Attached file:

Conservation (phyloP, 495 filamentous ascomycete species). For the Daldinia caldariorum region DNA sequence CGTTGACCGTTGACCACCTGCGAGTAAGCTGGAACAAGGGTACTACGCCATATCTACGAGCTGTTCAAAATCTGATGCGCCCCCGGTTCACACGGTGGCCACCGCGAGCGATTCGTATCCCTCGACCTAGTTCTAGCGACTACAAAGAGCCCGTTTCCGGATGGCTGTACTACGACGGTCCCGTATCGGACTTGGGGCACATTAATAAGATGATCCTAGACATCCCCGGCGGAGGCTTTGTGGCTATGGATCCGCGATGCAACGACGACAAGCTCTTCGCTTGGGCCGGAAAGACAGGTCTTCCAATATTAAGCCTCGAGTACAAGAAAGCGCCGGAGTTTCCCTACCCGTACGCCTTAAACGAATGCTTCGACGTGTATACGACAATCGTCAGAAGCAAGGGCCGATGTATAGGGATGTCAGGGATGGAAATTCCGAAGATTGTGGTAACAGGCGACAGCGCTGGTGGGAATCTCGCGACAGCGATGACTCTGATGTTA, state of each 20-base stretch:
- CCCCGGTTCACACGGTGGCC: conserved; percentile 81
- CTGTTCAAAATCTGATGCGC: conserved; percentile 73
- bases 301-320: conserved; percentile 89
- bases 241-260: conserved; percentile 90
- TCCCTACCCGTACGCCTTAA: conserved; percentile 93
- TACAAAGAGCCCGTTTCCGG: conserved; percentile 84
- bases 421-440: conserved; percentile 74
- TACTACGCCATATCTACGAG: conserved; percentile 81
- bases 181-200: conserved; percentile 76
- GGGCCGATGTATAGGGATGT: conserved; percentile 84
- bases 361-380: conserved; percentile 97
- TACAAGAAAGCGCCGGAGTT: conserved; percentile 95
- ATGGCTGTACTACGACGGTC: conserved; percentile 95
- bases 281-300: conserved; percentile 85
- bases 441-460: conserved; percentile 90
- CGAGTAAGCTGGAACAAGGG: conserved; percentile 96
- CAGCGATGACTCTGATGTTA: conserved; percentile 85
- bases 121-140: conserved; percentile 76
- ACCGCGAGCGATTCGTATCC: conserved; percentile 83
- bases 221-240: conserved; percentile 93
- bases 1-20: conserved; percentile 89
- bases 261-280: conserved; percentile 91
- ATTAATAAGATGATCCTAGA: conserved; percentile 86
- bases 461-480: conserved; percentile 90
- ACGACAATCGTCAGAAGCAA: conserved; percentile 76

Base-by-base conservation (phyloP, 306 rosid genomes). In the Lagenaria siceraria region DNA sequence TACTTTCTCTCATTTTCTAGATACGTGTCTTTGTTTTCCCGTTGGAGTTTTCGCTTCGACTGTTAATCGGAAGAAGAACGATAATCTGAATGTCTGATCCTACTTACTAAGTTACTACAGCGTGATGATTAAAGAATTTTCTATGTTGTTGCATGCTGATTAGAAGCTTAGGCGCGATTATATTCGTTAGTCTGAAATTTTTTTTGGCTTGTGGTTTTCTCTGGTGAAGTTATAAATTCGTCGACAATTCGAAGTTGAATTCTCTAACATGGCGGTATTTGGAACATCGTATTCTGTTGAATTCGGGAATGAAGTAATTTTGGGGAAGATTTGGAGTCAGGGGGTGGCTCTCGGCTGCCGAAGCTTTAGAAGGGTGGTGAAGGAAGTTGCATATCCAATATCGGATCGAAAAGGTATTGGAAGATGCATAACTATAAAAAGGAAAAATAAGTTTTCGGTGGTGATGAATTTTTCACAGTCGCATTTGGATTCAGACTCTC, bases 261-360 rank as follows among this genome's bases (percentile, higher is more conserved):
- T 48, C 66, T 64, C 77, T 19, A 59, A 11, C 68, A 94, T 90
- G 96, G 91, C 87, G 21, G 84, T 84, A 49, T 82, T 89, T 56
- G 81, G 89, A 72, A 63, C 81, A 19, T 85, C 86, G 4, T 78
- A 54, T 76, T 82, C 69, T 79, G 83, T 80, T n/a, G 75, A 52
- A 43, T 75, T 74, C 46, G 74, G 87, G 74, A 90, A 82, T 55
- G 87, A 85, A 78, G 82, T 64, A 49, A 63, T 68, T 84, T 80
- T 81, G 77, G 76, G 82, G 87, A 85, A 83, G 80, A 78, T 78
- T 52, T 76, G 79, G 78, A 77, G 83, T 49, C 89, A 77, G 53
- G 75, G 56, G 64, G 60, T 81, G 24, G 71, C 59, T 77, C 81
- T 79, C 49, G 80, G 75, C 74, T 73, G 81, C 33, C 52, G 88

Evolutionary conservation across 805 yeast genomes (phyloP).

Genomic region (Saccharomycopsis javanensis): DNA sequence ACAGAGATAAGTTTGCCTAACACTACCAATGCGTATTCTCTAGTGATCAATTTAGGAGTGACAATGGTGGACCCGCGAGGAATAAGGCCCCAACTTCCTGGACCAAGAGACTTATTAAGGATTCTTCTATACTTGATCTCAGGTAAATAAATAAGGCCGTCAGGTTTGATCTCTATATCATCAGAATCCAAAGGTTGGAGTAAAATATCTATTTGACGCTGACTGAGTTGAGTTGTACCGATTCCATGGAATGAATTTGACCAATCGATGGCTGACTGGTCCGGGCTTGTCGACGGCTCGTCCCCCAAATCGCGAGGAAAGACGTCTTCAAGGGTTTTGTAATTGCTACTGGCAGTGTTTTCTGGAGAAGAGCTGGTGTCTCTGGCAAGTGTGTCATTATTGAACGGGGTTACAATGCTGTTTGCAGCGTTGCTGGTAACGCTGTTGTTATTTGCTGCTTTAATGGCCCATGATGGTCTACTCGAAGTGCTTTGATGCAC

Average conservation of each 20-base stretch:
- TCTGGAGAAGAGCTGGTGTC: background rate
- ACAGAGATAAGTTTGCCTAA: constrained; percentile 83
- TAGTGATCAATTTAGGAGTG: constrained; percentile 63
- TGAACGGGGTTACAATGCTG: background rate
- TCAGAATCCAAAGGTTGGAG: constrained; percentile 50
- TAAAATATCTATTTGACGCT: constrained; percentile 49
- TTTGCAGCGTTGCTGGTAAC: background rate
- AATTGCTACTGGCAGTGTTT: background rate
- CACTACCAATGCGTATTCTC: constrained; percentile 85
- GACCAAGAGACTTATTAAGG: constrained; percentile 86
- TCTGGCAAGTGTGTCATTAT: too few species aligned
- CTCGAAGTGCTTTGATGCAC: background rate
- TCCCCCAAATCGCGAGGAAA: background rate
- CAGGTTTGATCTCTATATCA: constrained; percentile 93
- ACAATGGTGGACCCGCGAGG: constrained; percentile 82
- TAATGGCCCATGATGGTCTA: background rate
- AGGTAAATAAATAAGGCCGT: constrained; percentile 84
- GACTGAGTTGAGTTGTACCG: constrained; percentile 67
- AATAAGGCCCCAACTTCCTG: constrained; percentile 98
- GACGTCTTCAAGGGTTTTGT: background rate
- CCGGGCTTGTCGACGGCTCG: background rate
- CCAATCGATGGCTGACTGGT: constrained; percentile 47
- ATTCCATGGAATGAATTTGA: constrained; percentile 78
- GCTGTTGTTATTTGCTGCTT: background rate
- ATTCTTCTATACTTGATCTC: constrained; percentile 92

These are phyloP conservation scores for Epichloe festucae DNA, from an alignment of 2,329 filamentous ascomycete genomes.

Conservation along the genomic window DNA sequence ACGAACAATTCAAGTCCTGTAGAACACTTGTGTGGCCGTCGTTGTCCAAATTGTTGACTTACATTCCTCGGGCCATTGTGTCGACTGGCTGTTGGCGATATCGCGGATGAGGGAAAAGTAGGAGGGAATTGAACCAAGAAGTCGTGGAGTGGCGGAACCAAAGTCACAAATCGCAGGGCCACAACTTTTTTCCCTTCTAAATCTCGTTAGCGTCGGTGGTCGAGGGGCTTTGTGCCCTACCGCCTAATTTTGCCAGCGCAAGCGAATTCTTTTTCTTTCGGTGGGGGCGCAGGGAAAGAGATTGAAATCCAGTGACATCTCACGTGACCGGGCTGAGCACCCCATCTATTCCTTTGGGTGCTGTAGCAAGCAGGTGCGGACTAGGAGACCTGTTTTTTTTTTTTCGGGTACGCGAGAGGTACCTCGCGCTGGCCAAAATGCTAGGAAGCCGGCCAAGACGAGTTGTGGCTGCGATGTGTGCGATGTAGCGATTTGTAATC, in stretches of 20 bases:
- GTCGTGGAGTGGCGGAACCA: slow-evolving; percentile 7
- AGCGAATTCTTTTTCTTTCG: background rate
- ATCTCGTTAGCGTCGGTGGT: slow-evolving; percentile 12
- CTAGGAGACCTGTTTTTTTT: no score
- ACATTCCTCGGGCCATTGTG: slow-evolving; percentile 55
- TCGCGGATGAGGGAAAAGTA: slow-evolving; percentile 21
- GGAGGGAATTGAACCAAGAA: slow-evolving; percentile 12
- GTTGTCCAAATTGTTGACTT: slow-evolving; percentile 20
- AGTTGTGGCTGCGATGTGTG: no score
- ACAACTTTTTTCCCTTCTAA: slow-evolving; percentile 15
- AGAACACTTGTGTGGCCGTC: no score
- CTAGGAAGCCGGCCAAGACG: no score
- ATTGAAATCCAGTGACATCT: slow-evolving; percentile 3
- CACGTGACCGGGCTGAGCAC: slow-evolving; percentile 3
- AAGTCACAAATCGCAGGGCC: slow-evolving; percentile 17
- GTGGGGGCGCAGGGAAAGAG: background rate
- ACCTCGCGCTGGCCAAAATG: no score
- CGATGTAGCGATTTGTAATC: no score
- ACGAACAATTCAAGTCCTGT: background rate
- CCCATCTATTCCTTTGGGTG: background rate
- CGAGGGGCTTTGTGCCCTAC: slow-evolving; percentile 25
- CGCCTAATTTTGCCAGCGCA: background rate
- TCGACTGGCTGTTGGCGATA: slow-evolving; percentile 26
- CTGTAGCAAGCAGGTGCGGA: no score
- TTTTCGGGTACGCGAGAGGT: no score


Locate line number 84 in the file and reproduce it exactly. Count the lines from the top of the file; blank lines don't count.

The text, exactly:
- ACCTCGCGCTGGCCAAAATG: no score